Bench does not = punching power

I disagree that you are born with punching power or not.

It's like saying you're born with a good golf swing or not.

The punch like a good swing is a mathematical equation.

anyone wanna bet the author of this thread cant bench much

I will have agree with the PolishPunisher .

Fujita is not known for his punching power and just because he can lift 565 lb. b.p. doesn`t make him a hard puncher. Strong ? Yes . Hard puncher? I don`t think so.
He does too many things wrong when it comes to punching technique.

If you want to punch hard, learning to box is your only option.

Learning to box and working on your explosive strength will make you hit like a truck.

I think the bench press will improve your punching power to an extent. It increases the power in your shoulders and pecs, which mean u have more potential force behind a punch.

But on the other hand at the end of your bench press your muscles are working to slow down the bar, and as we all know the punch is a follow through motion, so this isn't good. The only way to combat this is to release the bar before you get to your limit of reach. I think I'll leave that for somebody else to try out!

So, I guess doing the bench press is good for punching power if it's part of a wider workout, but not if you over do it. I don't think u can beat boxing training, especially hitting the heavy bag.

This discussion needs to be carried over to the "who can hit harder than Mike Tyson" thread, which started out like this before degenerating into a battle between trolls.

This always seems to be a recurring discussion. Strength is only one factor in fighting, but it is a factor. I've known big strong guys who actually hurt themselves throwing full forces punches (usually bodybuilder types). Hell, one top level guys from years ago (Samir Bannout) tore his tricep trying to punch someone.....
But if two guys are equal in all other things, the stronger will win. Why else do they have weight classes and drug testing?

"If you're just learning how to box and your boobies are sore, you're doing something wrong."

not only did this make me lol, but has truth to it as well.

"Without power in the tricep, you can twist your hips, etc. all you want, but it would be like throwing a wet noodle without tricep power."

Okay, I admit I know nothing about punching, but wouldn't this only be true for a straight punch? Your tricep does nothing in a hook or uppercut where the arm stays bent.


Force=Speed X Mass

Someone who has high bench press and curl numbers but has never boxed will have a much harder punch than someone who has boxed forever but has weak bench press and curl numbers.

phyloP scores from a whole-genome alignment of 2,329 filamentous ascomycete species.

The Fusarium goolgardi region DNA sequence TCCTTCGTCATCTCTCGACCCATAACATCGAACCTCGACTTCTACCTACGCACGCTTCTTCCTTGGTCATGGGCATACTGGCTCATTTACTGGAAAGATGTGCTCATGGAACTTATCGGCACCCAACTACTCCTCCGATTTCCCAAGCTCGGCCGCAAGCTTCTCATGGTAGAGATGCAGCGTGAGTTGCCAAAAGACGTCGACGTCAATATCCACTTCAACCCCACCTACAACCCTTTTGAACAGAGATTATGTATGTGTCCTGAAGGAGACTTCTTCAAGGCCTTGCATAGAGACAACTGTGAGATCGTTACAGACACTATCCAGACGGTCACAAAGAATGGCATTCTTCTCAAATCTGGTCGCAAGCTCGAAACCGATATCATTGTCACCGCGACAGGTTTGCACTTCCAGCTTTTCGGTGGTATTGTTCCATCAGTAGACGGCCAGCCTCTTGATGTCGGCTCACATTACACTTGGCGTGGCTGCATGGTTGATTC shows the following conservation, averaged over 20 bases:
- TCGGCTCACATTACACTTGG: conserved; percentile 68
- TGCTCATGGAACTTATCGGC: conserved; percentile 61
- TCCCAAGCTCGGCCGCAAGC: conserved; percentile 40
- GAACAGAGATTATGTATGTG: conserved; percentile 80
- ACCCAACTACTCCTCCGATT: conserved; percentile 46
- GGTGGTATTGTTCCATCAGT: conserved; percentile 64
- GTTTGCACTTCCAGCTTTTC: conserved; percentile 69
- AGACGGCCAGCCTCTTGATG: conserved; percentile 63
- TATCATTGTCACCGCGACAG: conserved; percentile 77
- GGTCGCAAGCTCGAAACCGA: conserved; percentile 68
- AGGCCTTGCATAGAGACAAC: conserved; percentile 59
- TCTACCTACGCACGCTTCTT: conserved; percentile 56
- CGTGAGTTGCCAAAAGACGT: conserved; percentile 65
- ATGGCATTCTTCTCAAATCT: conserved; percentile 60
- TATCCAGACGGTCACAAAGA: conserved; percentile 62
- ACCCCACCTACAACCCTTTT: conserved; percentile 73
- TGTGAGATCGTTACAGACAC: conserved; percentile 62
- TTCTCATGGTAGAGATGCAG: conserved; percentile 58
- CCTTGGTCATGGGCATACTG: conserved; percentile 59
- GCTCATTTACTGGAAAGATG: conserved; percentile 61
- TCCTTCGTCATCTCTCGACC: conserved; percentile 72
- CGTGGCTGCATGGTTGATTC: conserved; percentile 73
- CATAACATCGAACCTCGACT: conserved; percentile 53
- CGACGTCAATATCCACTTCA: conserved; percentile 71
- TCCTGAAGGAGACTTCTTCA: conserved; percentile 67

bench press and curl = secret to punching power

Punching power begins with proper body mechanics - launching from the ball of the foot, drive of the thighs, torque of the hips, rotation of the shoulders, shoulder leaning forward, elbow tight and disciplined, snapping, accelerating, explosive motion and tightening at the end. The degree to which muscles facilitate this "snap and blast" is the degree to which they help, or hinder the process.

The only thing that matters as far as punching goes is how much someone can curl or bench. I bet Sam Pai Kenpo can bench well over 500 and curl well over 300.

Bench is just a part of the bigger picture but its laughable to say it the biggest part. Back when I was skinny and weak I could still very hard, due to proper punching technique and mechanics. Now that I have done strength thraining my power has no doubt improved, but not enough to make a difference IMO. Learn how to punch first, because thats most important then balance your lifting regimen to build strength and endurance in your back, shoulders, and chest.

Daren, I top bench was 315 lbs. 8 times without bouncing. Not great, but not terrible. Anyway, there are a lot better functional methods for deveoloping strength than a bench press.
Evander was one of the biggest advocates of weight and I didn't see him become any kind of huge puncher after training with Lee Haney (all though he has some impressive KO's including the Buster Douglas KO) most of his knock outs come through attrition.

i agree with buddie. but it's hard to convince people who spend more time training their bench press, than the amount amount of time training on a heavy bag.

take two guys with no prior experience strength training or boxing training, equal size, one has done nothing but bench press for a year, the other has done nothing but punch the heavy bag for a year. i'm betting all my $$$ that the guy training on the heavy bag hits a lot harder.

gobruins is correct. What some lifters forget is that speed = power.

Ya wanna get beaned by a Little League fastball, or one thrown by Catfish Hunter?

BTW, when I do a front hand hook, my arm NEVER straightens out. It stays arced and if anything curls inward as I move my weight from front foot to rear as my front foot pivots and my hips and shoulders turn from front to rear. Flys would be a more appropriate exercise for hooks than benching. The heavy bag, though, is the best ; )

This is nothing new. It's the same age old conflict between bodybuilders and combative athletes. Lifting "x" amount of lbs. does not make anyone an improved fighte, but it makes them physically stronger. Want stronger punches dealing with weights? Shadowbox with weights for 3mins.

Still though, I'm thinking anybody that could throw up 300+ lbs would still hit hard enough to make the argument a moot point in a streetfight.